Review by Choice Review
This collection of essays (all by specialists in South Asian studies, all teaching in Western universities) is divided into two parts. The first part (four essays) deals with "themes and issues" in Rushdie's fiction; the other (eight essays) examines his major texts in chronological order. The book begins with a valuable chronology that records Rushdie's early occupations (advertising, publishing), his four marriages, his vagabond life, the many prizes and awards he has received, and, of course, the fatwa Ayatollah Khomeini declared against him in 1989. All but one of the essays celebrate Rushdie's break with Islamic fundamentalism and his cosmopolitan values, which yield a sense of hybridity or mongrelization permeating postmodern culture. The one exception is the final essay by Anshuman Mondal, who scolds Rushdie for apparently acquiescing to global capitalism (if not fundamentalist Christianity) as a legitimate alternative to anarchy. Most readers will welcome the book's survey of Rushdie's stylistic originality, blending oriental content with Western fictional forms; others may object to the essayists' indifference/insensitivity to the perilous confrontation between Islamic and Christian beliefs (however secularized). Rushdie's pulverized postmodern world, populated by characters with outlandish proper names, is not an inviting place. Summing Up: Recommended. Upper-division undergraduates through faculty. D. H. Stewart emeritus, Texas A&M University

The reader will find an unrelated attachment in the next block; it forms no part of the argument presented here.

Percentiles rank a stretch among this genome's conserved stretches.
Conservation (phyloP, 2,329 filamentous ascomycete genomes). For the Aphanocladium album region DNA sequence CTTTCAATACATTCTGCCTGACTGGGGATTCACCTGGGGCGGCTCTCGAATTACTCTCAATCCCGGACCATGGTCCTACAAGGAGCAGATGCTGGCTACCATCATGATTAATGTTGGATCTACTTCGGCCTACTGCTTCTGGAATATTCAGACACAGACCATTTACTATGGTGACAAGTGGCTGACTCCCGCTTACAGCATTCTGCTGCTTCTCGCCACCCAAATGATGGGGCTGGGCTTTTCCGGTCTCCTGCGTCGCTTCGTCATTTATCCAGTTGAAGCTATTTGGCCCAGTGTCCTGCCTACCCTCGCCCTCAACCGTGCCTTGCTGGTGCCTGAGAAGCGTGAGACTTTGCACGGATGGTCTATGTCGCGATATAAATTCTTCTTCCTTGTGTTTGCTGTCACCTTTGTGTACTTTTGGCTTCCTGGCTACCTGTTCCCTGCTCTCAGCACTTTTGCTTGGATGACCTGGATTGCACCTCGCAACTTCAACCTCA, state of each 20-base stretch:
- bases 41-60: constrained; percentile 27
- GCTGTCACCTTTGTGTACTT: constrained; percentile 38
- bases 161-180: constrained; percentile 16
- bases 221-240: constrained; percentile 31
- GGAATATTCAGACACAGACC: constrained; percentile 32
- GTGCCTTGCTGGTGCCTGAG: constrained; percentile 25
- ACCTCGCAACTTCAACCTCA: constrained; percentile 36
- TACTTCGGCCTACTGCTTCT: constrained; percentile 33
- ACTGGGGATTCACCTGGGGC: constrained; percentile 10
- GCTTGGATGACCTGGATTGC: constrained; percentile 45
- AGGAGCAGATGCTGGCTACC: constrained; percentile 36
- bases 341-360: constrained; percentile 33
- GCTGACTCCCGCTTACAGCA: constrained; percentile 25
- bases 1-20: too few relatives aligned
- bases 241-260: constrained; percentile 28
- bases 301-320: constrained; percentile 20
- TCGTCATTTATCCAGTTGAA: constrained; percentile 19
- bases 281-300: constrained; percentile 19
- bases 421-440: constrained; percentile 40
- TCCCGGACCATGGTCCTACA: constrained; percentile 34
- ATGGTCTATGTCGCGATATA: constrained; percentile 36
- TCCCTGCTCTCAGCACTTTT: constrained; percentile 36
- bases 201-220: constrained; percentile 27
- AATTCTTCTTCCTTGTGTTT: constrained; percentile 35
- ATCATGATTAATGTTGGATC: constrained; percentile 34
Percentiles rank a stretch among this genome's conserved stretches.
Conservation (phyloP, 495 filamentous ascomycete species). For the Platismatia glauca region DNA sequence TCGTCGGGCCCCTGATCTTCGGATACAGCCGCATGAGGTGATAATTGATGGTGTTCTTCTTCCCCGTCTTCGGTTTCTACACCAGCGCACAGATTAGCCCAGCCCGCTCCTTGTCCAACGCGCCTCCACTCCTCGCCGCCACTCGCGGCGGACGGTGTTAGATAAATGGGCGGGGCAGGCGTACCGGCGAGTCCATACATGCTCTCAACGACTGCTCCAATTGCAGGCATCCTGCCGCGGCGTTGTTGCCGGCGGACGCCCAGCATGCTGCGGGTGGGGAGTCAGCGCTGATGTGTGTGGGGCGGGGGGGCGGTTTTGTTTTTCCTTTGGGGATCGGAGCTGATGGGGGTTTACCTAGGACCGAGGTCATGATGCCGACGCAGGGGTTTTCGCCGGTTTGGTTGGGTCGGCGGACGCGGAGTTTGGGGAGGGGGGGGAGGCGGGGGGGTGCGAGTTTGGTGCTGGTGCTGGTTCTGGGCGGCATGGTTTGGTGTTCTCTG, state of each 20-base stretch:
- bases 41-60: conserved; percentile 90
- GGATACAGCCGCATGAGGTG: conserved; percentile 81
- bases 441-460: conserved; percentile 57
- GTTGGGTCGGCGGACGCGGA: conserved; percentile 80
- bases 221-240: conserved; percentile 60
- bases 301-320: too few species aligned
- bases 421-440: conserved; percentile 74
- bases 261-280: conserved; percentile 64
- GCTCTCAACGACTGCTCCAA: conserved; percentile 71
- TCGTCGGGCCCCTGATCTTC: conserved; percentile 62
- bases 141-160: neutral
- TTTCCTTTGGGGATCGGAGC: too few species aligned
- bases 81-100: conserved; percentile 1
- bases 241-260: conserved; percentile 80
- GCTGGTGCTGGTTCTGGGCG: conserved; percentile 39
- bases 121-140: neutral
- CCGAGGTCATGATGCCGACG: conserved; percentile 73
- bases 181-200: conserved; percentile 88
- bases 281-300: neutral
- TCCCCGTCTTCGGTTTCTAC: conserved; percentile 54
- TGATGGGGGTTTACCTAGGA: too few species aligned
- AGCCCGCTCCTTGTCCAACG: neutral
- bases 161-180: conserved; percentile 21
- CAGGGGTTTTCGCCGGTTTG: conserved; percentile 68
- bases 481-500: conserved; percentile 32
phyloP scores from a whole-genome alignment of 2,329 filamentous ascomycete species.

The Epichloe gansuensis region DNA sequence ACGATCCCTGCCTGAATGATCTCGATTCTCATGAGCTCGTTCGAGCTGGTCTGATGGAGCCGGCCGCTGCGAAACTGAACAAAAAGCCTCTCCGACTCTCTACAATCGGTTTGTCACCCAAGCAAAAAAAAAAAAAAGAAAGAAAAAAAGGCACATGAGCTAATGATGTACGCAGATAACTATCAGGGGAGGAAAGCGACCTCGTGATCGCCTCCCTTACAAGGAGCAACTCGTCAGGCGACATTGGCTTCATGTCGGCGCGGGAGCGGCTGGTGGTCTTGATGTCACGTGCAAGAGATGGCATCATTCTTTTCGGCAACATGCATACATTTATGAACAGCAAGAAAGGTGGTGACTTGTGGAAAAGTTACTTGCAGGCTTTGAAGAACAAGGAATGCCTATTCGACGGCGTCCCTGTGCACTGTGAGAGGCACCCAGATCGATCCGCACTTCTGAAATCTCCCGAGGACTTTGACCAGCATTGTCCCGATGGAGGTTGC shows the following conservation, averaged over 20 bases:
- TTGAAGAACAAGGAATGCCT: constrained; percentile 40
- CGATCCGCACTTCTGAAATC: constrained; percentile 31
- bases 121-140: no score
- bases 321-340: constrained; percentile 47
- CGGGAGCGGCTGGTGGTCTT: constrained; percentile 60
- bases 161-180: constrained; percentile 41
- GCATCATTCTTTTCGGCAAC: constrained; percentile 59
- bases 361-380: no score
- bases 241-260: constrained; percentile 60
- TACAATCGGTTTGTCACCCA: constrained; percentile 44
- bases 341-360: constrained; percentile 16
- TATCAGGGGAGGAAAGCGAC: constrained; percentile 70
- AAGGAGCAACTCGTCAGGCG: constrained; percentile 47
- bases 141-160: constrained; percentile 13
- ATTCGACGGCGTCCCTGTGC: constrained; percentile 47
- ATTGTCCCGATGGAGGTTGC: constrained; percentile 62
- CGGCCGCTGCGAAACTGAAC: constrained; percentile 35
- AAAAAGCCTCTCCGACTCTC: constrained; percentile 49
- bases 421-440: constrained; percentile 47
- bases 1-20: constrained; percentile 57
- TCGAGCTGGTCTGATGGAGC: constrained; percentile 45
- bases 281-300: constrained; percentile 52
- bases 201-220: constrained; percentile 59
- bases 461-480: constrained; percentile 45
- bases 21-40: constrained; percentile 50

Copyright American Library Association, used with permission.